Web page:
Dominica certainly lives up to its billing as the Caribbean’s ‘Nature Island’, for here you will see nature at its most brutal, its most dramatic, and its most beautiful all at the same time. The island has nine active and dormant volcanoes, with diverse habitats that include cloudforest, montane forest and swathes of lush rainforest. Tumbling down from the elevated interior are hundreds of rivers, each one with countless cascades and waterfalls, as well as the infamous Boiling Lake.
Covered in a vast network of hiking trails, including the 200km long Wai’tukubuli National Trail, Dominica is perfect for lovers of the great outdoors. It is also a highly regarded diving destination, with a good marine reserve system, and for much of the year you can see whales and dolphins offshore.
Entry requirements – Dominica officially reopened on 7 August, with different entry requirements based on the traveller’s departure country and its associated level of risk.
All must complete an online questionnaire at least 24 hours before departure. Except those arriving from the CARICOM bubble (Barbados, Antigua and Barbuda, St Vincent and the Grenadines, St Lucia, Grenada, St Kitts and Nevis, Montserrat and Anguilla) all persons must present a negative PCR test taken within 72 hours of departure and must undergo a Rapid Diagnostic Test (RDT) upon arrival.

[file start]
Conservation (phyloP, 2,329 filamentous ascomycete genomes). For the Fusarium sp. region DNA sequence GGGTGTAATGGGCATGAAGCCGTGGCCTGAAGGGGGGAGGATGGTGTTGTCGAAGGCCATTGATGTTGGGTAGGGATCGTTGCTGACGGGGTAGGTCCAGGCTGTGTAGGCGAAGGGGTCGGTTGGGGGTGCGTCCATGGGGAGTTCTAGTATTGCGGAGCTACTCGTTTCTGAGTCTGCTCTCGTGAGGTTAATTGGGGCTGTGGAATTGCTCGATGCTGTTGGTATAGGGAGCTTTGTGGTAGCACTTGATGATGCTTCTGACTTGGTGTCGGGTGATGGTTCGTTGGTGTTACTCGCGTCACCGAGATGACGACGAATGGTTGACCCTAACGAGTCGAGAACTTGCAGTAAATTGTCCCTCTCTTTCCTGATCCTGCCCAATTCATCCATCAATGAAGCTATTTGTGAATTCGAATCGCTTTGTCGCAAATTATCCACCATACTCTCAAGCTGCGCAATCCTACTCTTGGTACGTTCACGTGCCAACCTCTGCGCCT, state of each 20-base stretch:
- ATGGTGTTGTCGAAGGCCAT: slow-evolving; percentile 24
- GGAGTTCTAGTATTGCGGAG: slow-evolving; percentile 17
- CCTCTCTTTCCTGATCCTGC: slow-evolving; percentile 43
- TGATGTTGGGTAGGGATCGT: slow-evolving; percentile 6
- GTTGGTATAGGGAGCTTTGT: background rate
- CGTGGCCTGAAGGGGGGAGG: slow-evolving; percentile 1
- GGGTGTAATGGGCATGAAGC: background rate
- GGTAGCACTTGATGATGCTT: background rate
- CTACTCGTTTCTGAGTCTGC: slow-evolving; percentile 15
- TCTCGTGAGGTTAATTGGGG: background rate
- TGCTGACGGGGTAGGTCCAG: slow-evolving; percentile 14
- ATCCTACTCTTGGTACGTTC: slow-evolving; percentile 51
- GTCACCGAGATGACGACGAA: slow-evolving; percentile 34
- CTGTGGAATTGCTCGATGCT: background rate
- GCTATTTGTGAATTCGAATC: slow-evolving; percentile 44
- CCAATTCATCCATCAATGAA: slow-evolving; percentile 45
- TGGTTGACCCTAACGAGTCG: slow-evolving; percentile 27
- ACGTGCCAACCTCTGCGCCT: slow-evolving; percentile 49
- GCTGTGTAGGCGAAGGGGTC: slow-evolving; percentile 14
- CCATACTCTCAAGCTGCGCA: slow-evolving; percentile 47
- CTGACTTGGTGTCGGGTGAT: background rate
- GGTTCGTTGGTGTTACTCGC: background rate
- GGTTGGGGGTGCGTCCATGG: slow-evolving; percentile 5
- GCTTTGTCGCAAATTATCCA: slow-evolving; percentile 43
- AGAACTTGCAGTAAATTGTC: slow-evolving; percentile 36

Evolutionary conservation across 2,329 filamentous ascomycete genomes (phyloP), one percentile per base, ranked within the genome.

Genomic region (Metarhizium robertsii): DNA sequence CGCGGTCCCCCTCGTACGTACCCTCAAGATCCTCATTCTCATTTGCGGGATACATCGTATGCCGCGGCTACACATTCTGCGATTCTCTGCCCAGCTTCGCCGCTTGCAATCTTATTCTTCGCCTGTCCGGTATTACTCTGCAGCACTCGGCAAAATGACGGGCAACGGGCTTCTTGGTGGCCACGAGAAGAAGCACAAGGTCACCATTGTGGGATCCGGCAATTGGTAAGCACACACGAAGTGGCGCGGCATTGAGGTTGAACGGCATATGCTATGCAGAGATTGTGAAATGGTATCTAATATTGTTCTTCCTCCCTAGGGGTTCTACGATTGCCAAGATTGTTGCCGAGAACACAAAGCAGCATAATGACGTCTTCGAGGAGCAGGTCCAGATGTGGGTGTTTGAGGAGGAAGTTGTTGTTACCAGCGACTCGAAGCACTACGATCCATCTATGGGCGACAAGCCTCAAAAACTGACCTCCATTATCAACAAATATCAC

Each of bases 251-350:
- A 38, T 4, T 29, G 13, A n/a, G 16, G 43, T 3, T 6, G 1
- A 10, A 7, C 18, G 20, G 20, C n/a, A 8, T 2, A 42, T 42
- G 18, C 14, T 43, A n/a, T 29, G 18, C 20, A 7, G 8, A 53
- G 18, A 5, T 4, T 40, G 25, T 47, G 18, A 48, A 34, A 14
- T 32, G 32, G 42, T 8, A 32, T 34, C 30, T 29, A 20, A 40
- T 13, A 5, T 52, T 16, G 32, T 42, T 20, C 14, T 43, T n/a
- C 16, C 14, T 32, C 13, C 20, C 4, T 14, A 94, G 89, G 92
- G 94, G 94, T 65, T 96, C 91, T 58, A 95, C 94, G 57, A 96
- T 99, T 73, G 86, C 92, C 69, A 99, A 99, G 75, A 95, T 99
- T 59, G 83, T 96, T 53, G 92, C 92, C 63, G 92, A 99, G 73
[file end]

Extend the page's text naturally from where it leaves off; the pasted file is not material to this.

On top of this, those arriving from low-risk destinations will be monitored for 7 days at place of residence; those coming from medium-risk destinations will be monitored for 14 days with an optional PCR test on day 5 to end the monitoring; those arriving from high-risk countries must quarantine for a minimum of 5 days (PCR test available on day 5).
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The Dominican Republic is one of the most diverse countries in the Caribbean. You can laze on the beach under swaying palm trees with the blue sea lapping at your toes. Or you can don a wet suit and tackle the rapids on rushing mountain rivers. You can leap off waterfalls, hike up the highest mountain in the West Indies, or cycle the country paths and tracks.
National Parks protect a range of ecosystems, from subtropical dry forest to cloud forest, home to many birds and other wildlife. If you tire of natural wonders, there are plenty of historical sites to investigate. In addition to Spanish colonial buildings, there are Taíno archaeological sites and cave drawings dating from well before Columbus set foot on the island declaring it to be the most beautiful he had ever seen.
Entry requirements – The Dominican Republic reopened to tourists on 1 July.
Upon arrival, authorities will randomly administer a RDT to between 3% and 10% of passengers. Passengers showing Covid-19 symptoms will also be tested.